Hey there! Today we are meeting a reader from my neck of the woods over here in the Mid-Atlantic. 🙂
Readers get multiple questions to choose from, and AF chose to answer the “What’s a funny frugal story?” question. I love it when participants do that!
Here she is:
1. Tell us a little about yourself
I am in my late 30s, I am a lawyer for a local government, and live outside DC with my husband and four-year-old.
My hobbies include hiking/walking/running outside, reading, museums, and listening to music. Most of my evenings/weekends are just hanging out (largely at home and in the yard with my family).
2. How long have you been reading The Frugal Girl?
I started reading faithfully about 2 years ago. I used to read intermittently before then but got a regular blog rotation going once I quit social media
3. How did you get interested in saving money?
Out of necessity originally.
I grew up in inner-city NYC in urban poverty. My mother was loving and worked so hard to provide for us, but it was frequently a struggle to get food, keep heat on, and other necessities.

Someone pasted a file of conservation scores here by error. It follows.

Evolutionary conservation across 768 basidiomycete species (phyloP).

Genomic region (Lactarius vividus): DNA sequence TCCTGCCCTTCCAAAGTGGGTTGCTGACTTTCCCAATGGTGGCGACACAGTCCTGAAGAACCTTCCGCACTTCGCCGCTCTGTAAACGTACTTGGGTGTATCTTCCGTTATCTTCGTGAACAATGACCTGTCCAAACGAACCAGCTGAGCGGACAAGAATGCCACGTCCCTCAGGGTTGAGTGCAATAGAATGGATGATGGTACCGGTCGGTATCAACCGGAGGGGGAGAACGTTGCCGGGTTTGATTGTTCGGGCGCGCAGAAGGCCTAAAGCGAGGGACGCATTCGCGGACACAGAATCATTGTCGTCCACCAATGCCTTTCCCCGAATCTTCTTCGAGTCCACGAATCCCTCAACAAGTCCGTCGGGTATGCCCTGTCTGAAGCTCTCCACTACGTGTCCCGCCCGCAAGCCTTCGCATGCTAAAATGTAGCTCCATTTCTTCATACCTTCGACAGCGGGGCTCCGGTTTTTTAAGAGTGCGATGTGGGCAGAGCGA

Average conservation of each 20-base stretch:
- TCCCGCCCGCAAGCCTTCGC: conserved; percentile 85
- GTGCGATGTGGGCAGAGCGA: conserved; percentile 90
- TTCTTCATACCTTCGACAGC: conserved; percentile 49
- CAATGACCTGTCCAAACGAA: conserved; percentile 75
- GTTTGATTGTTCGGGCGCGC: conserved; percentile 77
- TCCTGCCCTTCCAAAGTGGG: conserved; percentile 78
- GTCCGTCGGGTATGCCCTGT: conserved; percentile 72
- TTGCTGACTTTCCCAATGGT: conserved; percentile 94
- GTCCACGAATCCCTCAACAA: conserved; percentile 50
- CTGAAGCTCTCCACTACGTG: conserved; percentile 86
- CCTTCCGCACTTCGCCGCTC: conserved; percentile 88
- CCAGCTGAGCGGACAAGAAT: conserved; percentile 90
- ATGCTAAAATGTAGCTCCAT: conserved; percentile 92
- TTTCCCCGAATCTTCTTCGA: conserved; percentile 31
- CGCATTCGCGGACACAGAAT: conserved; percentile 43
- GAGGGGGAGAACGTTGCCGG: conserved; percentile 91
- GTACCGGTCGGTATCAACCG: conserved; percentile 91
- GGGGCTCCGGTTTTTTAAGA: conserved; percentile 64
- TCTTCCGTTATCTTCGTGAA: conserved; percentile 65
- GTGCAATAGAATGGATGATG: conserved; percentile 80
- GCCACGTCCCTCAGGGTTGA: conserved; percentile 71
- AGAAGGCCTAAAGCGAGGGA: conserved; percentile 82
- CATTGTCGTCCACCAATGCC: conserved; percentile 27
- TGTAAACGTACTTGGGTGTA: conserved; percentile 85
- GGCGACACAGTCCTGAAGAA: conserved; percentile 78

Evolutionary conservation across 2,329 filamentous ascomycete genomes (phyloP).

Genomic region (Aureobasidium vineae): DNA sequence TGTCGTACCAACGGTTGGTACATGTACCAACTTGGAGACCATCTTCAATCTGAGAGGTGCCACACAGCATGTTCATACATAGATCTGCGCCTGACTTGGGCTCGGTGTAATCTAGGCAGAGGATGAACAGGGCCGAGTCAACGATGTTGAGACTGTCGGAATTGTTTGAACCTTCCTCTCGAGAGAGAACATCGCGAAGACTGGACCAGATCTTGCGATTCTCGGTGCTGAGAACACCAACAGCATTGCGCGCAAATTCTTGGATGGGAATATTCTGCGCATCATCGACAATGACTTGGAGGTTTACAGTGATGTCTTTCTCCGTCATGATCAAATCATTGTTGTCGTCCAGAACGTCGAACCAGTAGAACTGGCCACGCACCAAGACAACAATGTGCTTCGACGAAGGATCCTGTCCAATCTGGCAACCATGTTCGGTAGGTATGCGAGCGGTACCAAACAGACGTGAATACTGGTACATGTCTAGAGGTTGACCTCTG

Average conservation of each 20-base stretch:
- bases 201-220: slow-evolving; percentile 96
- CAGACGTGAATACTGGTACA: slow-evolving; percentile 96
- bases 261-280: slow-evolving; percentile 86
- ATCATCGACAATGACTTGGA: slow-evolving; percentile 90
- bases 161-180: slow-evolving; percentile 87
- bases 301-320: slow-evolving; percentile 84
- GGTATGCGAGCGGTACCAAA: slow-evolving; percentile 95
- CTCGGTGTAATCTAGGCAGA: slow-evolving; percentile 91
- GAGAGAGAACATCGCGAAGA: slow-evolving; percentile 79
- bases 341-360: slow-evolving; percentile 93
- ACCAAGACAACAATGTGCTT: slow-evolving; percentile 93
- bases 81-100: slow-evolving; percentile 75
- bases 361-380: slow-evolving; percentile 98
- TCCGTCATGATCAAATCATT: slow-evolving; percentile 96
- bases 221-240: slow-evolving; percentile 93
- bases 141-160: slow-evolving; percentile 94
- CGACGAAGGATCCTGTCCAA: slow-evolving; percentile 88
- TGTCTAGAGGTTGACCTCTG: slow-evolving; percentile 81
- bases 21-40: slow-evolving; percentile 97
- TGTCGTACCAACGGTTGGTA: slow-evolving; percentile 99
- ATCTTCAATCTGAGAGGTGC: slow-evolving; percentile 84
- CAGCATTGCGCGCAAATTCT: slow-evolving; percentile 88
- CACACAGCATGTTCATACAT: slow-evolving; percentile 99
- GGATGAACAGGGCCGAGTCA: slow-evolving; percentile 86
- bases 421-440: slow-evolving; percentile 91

As an adult, I can see it was likely a mixture of not enough income, high cost of living area, mismanagement of money, and kids just being expensive for single mothers particularly. I became an immediate saver and always looked for ways to make due.
4. What’s the “why” behind your money-saving efforts?
There are many!
First, we have a wonderful child who was born during the beginning of the pandemic with serious complications. We don’t know what the future will be with her needs and I am so relieved to be able to afford her physical therapy and other medical expenses that have helped her so much!
I also do not want her to have to take out so many loans and other things that I felt like I had to do to build my life.
Second, coming from poverty, I am so grateful to be able to help my family when they need things.